“We only [bargained] half a dozen times between August and the end of January,” O’Connor said. “We offered dozens of extra dates but the administration was very reluctant to meet too often. It’s been a very frustrating process,” he added. “[USMC] hasn’t sat with us at the same table since August 9. We triggered the no-board in order to try to finish it because we were making so little meaningful progress.” According to O’Connor, the pace of these negotiations has been particularly slow compared to previous rounds.

USMC faculty and professional librarians first certified (unionized) in 2011. Back then, “the main challenge was a lack of clarity and transparency around terms and conditions of employment… and equity as well as consistency,” current bargaining team member and Associate Professor in the Faculty of Theology at USMC, Michael Attridge told The Mike. “Certifying produced a Collective Agreement that lays out very clearly now for both parties, [USMC] and [UTFA], what the terms of our employment are.” 

“I think I can speak for faculty and librarians when I say that we’ve been more productive because of it,” Attridge said. “The [recent] Social Sciences and Humanities Research Council (SSHRC) grant is a great example of that. Once you begin to understand more clearly your workload expectations, you can also then begin to plan for research projects that you can be working on, publications that you can be working on.” 

According to Attridge, the first collective agreement between USMC and USMC faculty and professional librarians was signed, following nine months of negotiations, in October 2012. It was made effective for a three-year period, retroactively, and expired on June 30, 2014. Following 10 months of negotiations, the most recent collective agreement between the two parties was signed, following 10 months of negotiations, in February 2015. It, too, was made effective for a three-year period, retroactively, and expired on June 30, 2017. Since then, the two sides have been in negotiations. During negotiations, a freeze provision has guaranteed the preservation of the terms under the previous agreement up to the point of work stoppage.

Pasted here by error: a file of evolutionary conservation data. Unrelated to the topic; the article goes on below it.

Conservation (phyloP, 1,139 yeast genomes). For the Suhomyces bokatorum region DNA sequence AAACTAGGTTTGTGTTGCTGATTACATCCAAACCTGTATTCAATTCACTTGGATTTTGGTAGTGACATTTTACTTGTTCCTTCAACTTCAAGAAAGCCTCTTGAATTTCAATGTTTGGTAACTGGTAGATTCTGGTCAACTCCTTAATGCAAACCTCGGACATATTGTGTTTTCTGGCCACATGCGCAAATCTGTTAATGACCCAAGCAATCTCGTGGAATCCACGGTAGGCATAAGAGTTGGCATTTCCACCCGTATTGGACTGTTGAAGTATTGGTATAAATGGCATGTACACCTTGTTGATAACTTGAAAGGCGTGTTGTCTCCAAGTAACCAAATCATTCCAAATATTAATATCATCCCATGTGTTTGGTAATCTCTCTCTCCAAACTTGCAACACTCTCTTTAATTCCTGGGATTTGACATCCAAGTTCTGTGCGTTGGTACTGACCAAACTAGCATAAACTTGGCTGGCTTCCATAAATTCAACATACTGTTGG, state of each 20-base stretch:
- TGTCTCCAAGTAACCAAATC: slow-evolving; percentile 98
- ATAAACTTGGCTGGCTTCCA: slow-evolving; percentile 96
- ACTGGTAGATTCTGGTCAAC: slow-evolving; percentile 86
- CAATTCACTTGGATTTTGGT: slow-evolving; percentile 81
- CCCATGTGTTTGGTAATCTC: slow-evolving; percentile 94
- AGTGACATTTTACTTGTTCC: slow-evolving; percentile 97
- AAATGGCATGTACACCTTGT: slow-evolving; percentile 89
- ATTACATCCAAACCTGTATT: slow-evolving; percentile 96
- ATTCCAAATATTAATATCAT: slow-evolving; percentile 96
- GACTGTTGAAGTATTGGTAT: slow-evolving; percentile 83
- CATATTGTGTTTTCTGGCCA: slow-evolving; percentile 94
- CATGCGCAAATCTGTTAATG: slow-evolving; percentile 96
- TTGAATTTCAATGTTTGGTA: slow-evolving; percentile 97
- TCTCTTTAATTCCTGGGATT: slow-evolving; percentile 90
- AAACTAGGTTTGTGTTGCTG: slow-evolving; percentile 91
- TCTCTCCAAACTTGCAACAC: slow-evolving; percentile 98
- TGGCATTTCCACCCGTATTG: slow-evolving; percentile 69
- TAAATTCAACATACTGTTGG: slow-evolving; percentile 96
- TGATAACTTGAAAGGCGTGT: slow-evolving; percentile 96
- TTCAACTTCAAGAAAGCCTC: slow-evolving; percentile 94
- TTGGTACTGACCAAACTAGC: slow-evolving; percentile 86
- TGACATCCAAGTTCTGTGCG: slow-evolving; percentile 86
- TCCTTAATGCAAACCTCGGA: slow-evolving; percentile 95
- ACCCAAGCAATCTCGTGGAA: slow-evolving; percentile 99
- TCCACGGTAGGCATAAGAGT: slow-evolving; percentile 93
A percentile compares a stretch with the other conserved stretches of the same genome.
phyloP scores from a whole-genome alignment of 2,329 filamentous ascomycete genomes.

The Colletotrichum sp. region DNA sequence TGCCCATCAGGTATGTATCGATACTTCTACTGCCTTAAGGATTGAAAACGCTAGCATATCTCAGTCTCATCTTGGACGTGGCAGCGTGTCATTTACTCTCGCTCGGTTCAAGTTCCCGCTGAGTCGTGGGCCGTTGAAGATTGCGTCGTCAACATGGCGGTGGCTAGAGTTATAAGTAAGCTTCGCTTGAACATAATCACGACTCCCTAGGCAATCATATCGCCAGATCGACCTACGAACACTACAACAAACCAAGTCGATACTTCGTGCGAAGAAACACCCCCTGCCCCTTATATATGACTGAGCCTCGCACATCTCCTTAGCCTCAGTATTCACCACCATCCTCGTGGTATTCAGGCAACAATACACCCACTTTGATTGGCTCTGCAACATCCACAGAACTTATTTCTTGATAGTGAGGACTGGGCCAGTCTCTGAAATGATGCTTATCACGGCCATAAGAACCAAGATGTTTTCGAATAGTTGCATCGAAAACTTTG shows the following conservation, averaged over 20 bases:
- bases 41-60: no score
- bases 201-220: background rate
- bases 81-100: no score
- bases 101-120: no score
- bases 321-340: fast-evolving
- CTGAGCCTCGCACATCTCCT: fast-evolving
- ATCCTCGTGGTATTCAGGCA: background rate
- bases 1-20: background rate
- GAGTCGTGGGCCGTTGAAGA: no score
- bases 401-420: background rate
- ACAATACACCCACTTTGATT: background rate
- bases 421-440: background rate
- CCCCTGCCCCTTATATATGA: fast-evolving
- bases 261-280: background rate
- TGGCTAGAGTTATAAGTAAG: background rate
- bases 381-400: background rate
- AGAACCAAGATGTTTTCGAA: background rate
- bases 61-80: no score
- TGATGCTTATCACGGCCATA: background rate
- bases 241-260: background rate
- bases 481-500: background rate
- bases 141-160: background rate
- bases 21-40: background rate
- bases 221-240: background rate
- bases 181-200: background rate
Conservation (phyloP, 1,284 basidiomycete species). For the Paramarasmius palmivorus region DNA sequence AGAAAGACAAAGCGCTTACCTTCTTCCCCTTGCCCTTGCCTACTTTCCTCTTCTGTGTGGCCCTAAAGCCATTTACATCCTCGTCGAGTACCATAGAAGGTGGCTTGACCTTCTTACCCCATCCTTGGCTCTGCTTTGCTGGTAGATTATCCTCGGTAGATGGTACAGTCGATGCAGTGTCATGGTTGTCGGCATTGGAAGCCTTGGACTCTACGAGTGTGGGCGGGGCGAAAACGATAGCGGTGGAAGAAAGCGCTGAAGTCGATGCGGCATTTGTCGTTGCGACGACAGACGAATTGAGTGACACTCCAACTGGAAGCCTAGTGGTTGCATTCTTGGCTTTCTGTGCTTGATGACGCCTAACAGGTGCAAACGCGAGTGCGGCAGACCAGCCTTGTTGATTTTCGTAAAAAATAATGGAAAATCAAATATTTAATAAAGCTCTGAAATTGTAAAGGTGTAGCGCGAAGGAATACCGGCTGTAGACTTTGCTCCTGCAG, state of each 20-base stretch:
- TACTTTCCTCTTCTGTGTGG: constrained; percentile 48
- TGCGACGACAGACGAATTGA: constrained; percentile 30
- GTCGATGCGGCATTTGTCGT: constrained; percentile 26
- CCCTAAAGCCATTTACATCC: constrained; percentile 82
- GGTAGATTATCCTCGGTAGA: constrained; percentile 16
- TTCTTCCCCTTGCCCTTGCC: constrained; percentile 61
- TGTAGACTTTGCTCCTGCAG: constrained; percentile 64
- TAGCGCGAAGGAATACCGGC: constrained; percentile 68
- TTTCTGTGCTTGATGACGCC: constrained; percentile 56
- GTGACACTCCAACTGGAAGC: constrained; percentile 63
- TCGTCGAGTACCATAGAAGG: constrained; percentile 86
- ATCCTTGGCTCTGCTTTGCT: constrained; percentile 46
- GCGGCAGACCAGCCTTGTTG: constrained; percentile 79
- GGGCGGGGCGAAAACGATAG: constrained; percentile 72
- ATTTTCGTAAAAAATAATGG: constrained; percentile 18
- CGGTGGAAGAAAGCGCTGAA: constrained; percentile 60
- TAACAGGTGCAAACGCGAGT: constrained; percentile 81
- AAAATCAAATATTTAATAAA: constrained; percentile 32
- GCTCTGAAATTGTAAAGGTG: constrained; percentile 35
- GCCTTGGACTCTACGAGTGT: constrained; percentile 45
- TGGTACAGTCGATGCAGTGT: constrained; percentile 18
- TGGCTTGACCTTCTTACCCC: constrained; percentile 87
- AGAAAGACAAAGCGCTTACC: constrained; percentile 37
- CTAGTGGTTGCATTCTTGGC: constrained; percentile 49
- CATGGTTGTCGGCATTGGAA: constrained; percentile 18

For USMC faculty and professional librarians, there are four remaining issues: they concern hiring equity and diversity, compensation, job security and terms of employment, and terms of agreement.  

First, in terms of equity and diversity, they want, according to Attridge, “the same language that’s at the bottom of the academic job postings at [U of T] to be used at [USMC].” This language “speaks about equity and diversity in detail, about [USMC] recognizing the importance of first nations, indigenous, racial diversity, gender, and LGBTQ diversity, these sorts of things.” They also want there to be training in order to facilitate equitable hiring practices. 

Second, they are asking for salary and compensation increases identical to those given to other faculty and librarians at U of T. Last year, UTFA negotiated a 1% salary increase and $1,150, lump sum, for each of their members. Instead, the USMC administration has offered “almost half of U of T’s increase,” according to Attridge. 

Third, they want greater job security for current and future faculty and professional librarians, along with identical benefits for part-time and/or limited-term contract faculty and librarians already employed by USMC as those received by their UTFA colleagues at U of T. USMC has proposed a new hiring category of limited-term contract faculty. However, USMC faculty and professional librarians believe this to be “precarious employment,” and that it does not sufficiently motivate participation in student and college life.

Fourth, they want a longer-term deal. “It’s strange to us that [USMC] wants a one-year deal without any sort of explanation,” Attridge said. “A one-year deal would put us back in bargaining in April. We’d like multi-year stability. We want to get back to focusing, I would say, exclusively on our teaching, our research, our professional practice or service, what it is that we do primarily, and for the students. One-year deals are almost unheard of in the university sector,” he added. 

According to O’Connor and Attridge, the USMC administration has rejected all of these proposals.